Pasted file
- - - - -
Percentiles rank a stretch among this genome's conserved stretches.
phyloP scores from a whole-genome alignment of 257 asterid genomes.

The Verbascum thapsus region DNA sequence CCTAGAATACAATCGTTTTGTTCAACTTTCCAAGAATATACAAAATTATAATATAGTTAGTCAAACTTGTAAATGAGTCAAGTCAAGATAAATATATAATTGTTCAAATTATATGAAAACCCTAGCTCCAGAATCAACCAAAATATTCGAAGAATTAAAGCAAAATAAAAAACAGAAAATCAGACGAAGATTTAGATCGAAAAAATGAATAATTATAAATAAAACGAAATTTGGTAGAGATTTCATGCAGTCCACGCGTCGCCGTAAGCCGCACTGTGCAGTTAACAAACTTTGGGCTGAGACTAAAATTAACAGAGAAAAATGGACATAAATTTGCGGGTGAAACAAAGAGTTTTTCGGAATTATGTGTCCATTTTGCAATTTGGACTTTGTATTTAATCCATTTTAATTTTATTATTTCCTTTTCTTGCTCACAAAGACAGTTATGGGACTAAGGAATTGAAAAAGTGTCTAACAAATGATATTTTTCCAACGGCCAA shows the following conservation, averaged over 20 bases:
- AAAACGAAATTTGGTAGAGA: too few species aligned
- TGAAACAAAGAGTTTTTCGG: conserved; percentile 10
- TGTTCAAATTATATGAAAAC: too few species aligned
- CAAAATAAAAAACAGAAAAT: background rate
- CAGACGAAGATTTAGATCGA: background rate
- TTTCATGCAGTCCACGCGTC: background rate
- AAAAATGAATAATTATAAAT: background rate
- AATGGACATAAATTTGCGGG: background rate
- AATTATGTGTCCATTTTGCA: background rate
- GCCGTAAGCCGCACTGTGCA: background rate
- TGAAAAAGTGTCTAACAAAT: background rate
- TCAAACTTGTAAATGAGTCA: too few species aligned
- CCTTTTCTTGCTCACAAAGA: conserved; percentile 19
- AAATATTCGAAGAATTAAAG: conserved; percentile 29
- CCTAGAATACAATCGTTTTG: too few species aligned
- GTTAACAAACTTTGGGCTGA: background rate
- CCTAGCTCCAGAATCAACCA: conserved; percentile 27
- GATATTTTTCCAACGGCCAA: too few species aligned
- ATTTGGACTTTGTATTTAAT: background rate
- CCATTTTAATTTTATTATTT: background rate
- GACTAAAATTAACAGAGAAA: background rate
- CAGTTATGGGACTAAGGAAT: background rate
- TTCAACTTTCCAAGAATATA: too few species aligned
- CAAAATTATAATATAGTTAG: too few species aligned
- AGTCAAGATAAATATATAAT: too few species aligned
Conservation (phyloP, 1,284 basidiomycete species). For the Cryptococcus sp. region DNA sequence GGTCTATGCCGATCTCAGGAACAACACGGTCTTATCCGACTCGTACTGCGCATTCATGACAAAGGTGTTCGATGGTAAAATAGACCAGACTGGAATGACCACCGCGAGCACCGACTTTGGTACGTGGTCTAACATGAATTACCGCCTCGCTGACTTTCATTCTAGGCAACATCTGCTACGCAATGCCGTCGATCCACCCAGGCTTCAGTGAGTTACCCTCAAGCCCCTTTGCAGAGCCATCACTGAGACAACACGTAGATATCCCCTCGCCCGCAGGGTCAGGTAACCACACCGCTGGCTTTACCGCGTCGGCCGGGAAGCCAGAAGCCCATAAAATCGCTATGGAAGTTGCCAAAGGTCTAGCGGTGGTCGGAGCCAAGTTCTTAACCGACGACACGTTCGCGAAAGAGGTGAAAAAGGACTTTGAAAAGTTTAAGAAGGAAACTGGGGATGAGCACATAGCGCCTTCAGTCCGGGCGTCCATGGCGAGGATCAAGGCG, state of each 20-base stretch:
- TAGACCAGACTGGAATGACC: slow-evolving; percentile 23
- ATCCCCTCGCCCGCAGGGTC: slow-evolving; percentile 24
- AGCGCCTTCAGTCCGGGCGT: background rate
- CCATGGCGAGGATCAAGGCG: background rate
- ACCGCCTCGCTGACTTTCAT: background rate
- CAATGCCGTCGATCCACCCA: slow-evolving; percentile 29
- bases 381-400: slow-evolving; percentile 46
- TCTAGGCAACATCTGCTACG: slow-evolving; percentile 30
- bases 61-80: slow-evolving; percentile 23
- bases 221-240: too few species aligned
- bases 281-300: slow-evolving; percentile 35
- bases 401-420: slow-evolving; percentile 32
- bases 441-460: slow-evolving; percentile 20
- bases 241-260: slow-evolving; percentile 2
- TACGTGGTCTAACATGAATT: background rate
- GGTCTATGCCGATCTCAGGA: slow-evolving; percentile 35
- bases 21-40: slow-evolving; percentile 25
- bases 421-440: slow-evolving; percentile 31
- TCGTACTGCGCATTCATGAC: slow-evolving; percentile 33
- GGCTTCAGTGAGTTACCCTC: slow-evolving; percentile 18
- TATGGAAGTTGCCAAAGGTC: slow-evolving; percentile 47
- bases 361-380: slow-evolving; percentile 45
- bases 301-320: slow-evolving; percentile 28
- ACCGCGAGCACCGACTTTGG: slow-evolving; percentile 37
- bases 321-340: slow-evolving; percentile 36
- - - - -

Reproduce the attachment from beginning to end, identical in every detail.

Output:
Percentiles rank a stretch among this genome's conserved stretches.
phyloP scores from a whole-genome alignment of 257 asterid genomes.

The Verbascum thapsus region DNA sequence CCTAGAATACAATCGTTTTGTTCAACTTTCCAAGAATATACAAAATTATAATATAGTTAGTCAAACTTGTAAATGAGTCAAGTCAAGATAAATATATAATTGTTCAAATTATATGAAAACCCTAGCTCCAGAATCAACCAAAATATTCGAAGAATTAAAGCAAAATAAAAAACAGAAAATCAGACGAAGATTTAGATCGAAAAAATGAATAATTATAAATAAAACGAAATTTGGTAGAGATTTCATGCAGTCCACGCGTCGCCGTAAGCCGCACTGTGCAGTTAACAAACTTTGGGCTGAGACTAAAATTAACAGAGAAAAATGGACATAAATTTGCGGGTGAAACAAAGAGTTTTTCGGAATTATGTGTCCATTTTGCAATTTGGACTTTGTATTTAATCCATTTTAATTTTATTATTTCCTTTTCTTGCTCACAAAGACAGTTATGGGACTAAGGAATTGAAAAAGTGTCTAACAAATGATATTTTTCCAACGGCCAA shows the following conservation, averaged over 20 bases:
- AAAACGAAATTTGGTAGAGA: too few species aligned
- TGAAACAAAGAGTTTTTCGG: conserved; percentile 10
- TGTTCAAATTATATGAAAAC: too few species aligned
- CAAAATAAAAAACAGAAAAT: background rate
- CAGACGAAGATTTAGATCGA: background rate
- TTTCATGCAGTCCACGCGTC: background rate
- AAAAATGAATAATTATAAAT: background rate
- AATGGACATAAATTTGCGGG: background rate
- AATTATGTGTCCATTTTGCA: background rate
- GCCGTAAGCCGCACTGTGCA: background rate
- TGAAAAAGTGTCTAACAAAT: background rate
- TCAAACTTGTAAATGAGTCA: too few species aligned
- CCTTTTCTTGCTCACAAAGA: conserved; percentile 19
- AAATATTCGAAGAATTAAAG: conserved; percentile 29
- CCTAGAATACAATCGTTTTG: too few species aligned
- GTTAACAAACTTTGGGCTGA: background rate
- CCTAGCTCCAGAATCAACCA: conserved; percentile 27
- GATATTTTTCCAACGGCCAA: too few species aligned
- ATTTGGACTTTGTATTTAAT: background rate
- CCATTTTAATTTTATTATTT: background rate
- GACTAAAATTAACAGAGAAA: background rate
- CAGTTATGGGACTAAGGAAT: background rate
- TTCAACTTTCCAAGAATATA: too few species aligned
- CAAAATTATAATATAGTTAG: too few species aligned
- AGTCAAGATAAATATATAAT: too few species aligned
Conservation (phyloP, 1,284 basidiomycete species). For the Cryptococcus sp. region DNA sequence GGTCTATGCCGATCTCAGGAACAACACGGTCTTATCCGACTCGTACTGCGCATTCATGACAAAGGTGTTCGATGGTAAAATAGACCAGACTGGAATGACCACCGCGAGCACCGACTTTGGTACGTGGTCTAACATGAATTACCGCCTCGCTGACTTTCATTCTAGGCAACATCTGCTACGCAATGCCGTCGATCCACCCAGGCTTCAGTGAGTTACCCTCAAGCCCCTTTGCAGAGCCATCACTGAGACAACACGTAGATATCCCCTCGCCCGCAGGGTCAGGTAACCACACCGCTGGCTTTACCGCGTCGGCCGGGAAGCCAGAAGCCCATAAAATCGCTATGGAAGTTGCCAAAGGTCTAGCGGTGGTCGGAGCCAAGTTCTTAACCGACGACACGTTCGCGAAAGAGGTGAAAAAGGACTTTGAAAAGTTTAAGAAGGAAACTGGGGATGAGCACATAGCGCCTTCAGTCCGGGCGTCCATGGCGAGGATCAAGGCG, state of each 20-base stretch:
- TAGACCAGACTGGAATGACC: slow-evolving; percentile 23
- ATCCCCTCGCCCGCAGGGTC: slow-evolving; percentile 24
- AGCGCCTTCAGTCCGGGCGT: background rate
- CCATGGCGAGGATCAAGGCG: background rate
- ACCGCCTCGCTGACTTTCAT: background rate
- CAATGCCGTCGATCCACCCA: slow-evolving; percentile 29
- bases 381-400: slow-evolving; percentile 46
- TCTAGGCAACATCTGCTACG: slow-evolving; percentile 30
- bases 61-80: slow-evolving; percentile 23
- bases 221-240: too few species aligned
- bases 281-300: slow-evolving; percentile 35
- bases 401-420: slow-evolving; percentile 32
- bases 441-460: slow-evolving; percentile 20
- bases 241-260: slow-evolving; percentile 2
- TACGTGGTCTAACATGAATT: background rate
- GGTCTATGCCGATCTCAGGA: slow-evolving; percentile 35
- bases 21-40: slow-evolving; percentile 25
- bases 421-440: slow-evolving; percentile 31
- TCGTACTGCGCATTCATGAC: slow-evolving; percentile 33
- GGCTTCAGTGAGTTACCCTC: slow-evolving; percentile 18
- TATGGAAGTTGCCAAAGGTC: slow-evolving; percentile 47
- bases 361-380: slow-evolving; percentile 45
- bases 301-320: slow-evolving; percentile 28
- ACCGCGAGCACCGACTTTGG: slow-evolving; percentile 37
- bases 321-340: slow-evolving; percentile 36